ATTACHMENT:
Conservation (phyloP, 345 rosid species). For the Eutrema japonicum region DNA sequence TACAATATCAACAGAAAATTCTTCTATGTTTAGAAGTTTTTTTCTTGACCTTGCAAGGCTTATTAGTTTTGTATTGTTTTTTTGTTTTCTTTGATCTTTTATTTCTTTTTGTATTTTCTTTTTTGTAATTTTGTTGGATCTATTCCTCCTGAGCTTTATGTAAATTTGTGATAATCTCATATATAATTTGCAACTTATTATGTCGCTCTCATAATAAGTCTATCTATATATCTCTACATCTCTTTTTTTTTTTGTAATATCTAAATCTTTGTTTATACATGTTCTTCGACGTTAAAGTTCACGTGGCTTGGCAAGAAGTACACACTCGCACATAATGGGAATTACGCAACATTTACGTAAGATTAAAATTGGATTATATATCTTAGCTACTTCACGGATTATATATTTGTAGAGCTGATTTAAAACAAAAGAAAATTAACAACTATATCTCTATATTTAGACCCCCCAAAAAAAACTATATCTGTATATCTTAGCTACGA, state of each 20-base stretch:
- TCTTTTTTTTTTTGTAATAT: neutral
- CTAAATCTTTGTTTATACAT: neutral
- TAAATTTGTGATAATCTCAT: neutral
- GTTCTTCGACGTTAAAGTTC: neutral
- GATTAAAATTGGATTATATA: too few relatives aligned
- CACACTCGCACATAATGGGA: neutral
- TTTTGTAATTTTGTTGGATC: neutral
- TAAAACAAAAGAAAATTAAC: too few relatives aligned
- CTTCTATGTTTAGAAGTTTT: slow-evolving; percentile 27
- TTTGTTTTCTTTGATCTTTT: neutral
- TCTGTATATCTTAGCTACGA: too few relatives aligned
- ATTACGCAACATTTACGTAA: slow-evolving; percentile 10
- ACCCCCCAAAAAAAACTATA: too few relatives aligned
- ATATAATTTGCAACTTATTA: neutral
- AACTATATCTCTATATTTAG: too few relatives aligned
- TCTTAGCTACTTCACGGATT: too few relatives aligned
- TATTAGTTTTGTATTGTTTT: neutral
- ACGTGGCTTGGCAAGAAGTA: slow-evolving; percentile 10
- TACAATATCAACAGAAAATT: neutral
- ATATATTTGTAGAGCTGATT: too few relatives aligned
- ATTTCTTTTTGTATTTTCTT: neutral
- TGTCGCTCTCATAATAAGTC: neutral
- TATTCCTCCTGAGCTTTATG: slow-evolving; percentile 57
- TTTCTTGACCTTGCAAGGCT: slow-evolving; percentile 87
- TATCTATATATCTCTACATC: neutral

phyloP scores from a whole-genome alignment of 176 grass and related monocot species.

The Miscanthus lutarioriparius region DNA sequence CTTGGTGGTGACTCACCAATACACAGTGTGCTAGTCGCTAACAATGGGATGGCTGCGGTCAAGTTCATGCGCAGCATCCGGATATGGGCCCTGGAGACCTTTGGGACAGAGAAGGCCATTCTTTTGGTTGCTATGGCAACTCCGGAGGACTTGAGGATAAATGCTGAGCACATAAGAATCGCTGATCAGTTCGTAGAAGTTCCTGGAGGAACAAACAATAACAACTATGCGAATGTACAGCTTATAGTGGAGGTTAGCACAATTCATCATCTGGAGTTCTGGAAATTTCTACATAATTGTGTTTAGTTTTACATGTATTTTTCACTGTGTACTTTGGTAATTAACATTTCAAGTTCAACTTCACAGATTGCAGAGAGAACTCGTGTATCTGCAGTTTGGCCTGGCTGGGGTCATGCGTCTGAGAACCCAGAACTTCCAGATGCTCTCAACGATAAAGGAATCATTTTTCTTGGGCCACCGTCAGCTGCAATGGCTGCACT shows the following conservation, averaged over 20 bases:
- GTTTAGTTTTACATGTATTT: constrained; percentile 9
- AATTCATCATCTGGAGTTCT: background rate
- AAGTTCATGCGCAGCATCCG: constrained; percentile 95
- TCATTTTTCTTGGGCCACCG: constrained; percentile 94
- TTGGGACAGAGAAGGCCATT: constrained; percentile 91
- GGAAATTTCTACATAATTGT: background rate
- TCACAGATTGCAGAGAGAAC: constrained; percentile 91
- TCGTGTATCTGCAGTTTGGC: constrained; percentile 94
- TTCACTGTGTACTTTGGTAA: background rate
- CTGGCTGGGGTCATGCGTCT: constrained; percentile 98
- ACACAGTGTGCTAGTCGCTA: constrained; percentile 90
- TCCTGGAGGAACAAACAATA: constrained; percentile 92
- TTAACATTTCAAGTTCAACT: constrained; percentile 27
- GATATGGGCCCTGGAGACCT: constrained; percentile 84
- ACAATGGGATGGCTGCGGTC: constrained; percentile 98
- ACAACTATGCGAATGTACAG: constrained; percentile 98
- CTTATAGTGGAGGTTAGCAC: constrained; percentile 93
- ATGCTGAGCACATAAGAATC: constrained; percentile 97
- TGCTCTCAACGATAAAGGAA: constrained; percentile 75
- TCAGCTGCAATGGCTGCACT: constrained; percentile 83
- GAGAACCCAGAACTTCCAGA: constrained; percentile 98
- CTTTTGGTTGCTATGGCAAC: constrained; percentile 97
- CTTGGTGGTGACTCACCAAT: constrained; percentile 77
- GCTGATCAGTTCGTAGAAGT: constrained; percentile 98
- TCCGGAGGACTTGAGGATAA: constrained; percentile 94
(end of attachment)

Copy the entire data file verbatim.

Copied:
Conservation (phyloP, 345 rosid species). For the Eutrema japonicum region DNA sequence TACAATATCAACAGAAAATTCTTCTATGTTTAGAAGTTTTTTTCTTGACCTTGCAAGGCTTATTAGTTTTGTATTGTTTTTTTGTTTTCTTTGATCTTTTATTTCTTTTTGTATTTTCTTTTTTGTAATTTTGTTGGATCTATTCCTCCTGAGCTTTATGTAAATTTGTGATAATCTCATATATAATTTGCAACTTATTATGTCGCTCTCATAATAAGTCTATCTATATATCTCTACATCTCTTTTTTTTTTTGTAATATCTAAATCTTTGTTTATACATGTTCTTCGACGTTAAAGTTCACGTGGCTTGGCAAGAAGTACACACTCGCACATAATGGGAATTACGCAACATTTACGTAAGATTAAAATTGGATTATATATCTTAGCTACTTCACGGATTATATATTTGTAGAGCTGATTTAAAACAAAAGAAAATTAACAACTATATCTCTATATTTAGACCCCCCAAAAAAAACTATATCTGTATATCTTAGCTACGA, state of each 20-base stretch:
- TCTTTTTTTTTTTGTAATAT: neutral
- CTAAATCTTTGTTTATACAT: neutral
- TAAATTTGTGATAATCTCAT: neutral
- GTTCTTCGACGTTAAAGTTC: neutral
- GATTAAAATTGGATTATATA: too few relatives aligned
- CACACTCGCACATAATGGGA: neutral
- TTTTGTAATTTTGTTGGATC: neutral
- TAAAACAAAAGAAAATTAAC: too few relatives aligned
- CTTCTATGTTTAGAAGTTTT: slow-evolving; percentile 27
- TTTGTTTTCTTTGATCTTTT: neutral
- TCTGTATATCTTAGCTACGA: too few relatives aligned
- ATTACGCAACATTTACGTAA: slow-evolving; percentile 10
- ACCCCCCAAAAAAAACTATA: too few relatives aligned
- ATATAATTTGCAACTTATTA: neutral
- AACTATATCTCTATATTTAG: too few relatives aligned
- TCTTAGCTACTTCACGGATT: too few relatives aligned
- TATTAGTTTTGTATTGTTTT: neutral
- ACGTGGCTTGGCAAGAAGTA: slow-evolving; percentile 10
- TACAATATCAACAGAAAATT: neutral
- ATATATTTGTAGAGCTGATT: too few relatives aligned
- ATTTCTTTTTGTATTTTCTT: neutral
- TGTCGCTCTCATAATAAGTC: neutral
- TATTCCTCCTGAGCTTTATG: slow-evolving; percentile 57
- TTTCTTGACCTTGCAAGGCT: slow-evolving; percentile 87
- TATCTATATATCTCTACATC: neutral

phyloP scores from a whole-genome alignment of 176 grass and related monocot species.

The Miscanthus lutarioriparius region DNA sequence CTTGGTGGTGACTCACCAATACACAGTGTGCTAGTCGCTAACAATGGGATGGCTGCGGTCAAGTTCATGCGCAGCATCCGGATATGGGCCCTGGAGACCTTTGGGACAGAGAAGGCCATTCTTTTGGTTGCTATGGCAACTCCGGAGGACTTGAGGATAAATGCTGAGCACATAAGAATCGCTGATCAGTTCGTAGAAGTTCCTGGAGGAACAAACAATAACAACTATGCGAATGTACAGCTTATAGTGGAGGTTAGCACAATTCATCATCTGGAGTTCTGGAAATTTCTACATAATTGTGTTTAGTTTTACATGTATTTTTCACTGTGTACTTTGGTAATTAACATTTCAAGTTCAACTTCACAGATTGCAGAGAGAACTCGTGTATCTGCAGTTTGGCCTGGCTGGGGTCATGCGTCTGAGAACCCAGAACTTCCAGATGCTCTCAACGATAAAGGAATCATTTTTCTTGGGCCACCGTCAGCTGCAATGGCTGCACT shows the following conservation, averaged over 20 bases:
- GTTTAGTTTTACATGTATTT: constrained; percentile 9
- AATTCATCATCTGGAGTTCT: background rate
- AAGTTCATGCGCAGCATCCG: constrained; percentile 95
- TCATTTTTCTTGGGCCACCG: constrained; percentile 94
- TTGGGACAGAGAAGGCCATT: constrained; percentile 91
- GGAAATTTCTACATAATTGT: background rate
- TCACAGATTGCAGAGAGAAC: constrained; percentile 91
- TCGTGTATCTGCAGTTTGGC: constrained; percentile 94
- TTCACTGTGTACTTTGGTAA: background rate
- CTGGCTGGGGTCATGCGTCT: constrained; percentile 98
- ACACAGTGTGCTAGTCGCTA: constrained; percentile 90
- TCCTGGAGGAACAAACAATA: constrained; percentile 92
- TTAACATTTCAAGTTCAACT: constrained; percentile 27
- GATATGGGCCCTGGAGACCT: constrained; percentile 84
- ACAATGGGATGGCTGCGGTC: constrained; percentile 98
- ACAACTATGCGAATGTACAG: constrained; percentile 98
- CTTATAGTGGAGGTTAGCAC: constrained; percentile 93
- ATGCTGAGCACATAAGAATC: constrained; percentile 97
- TGCTCTCAACGATAAAGGAA: constrained; percentile 75
- TCAGCTGCAATGGCTGCACT: constrained; percentile 83
- GAGAACCCAGAACTTCCAGA: constrained; percentile 98
- CTTTTGGTTGCTATGGCAAC: constrained; percentile 97
- CTTGGTGGTGACTCACCAAT: constrained; percentile 77
- GCTGATCAGTTCGTAGAAGT: constrained; percentile 98
- TCCGGAGGACTTGAGGATAA: constrained; percentile 94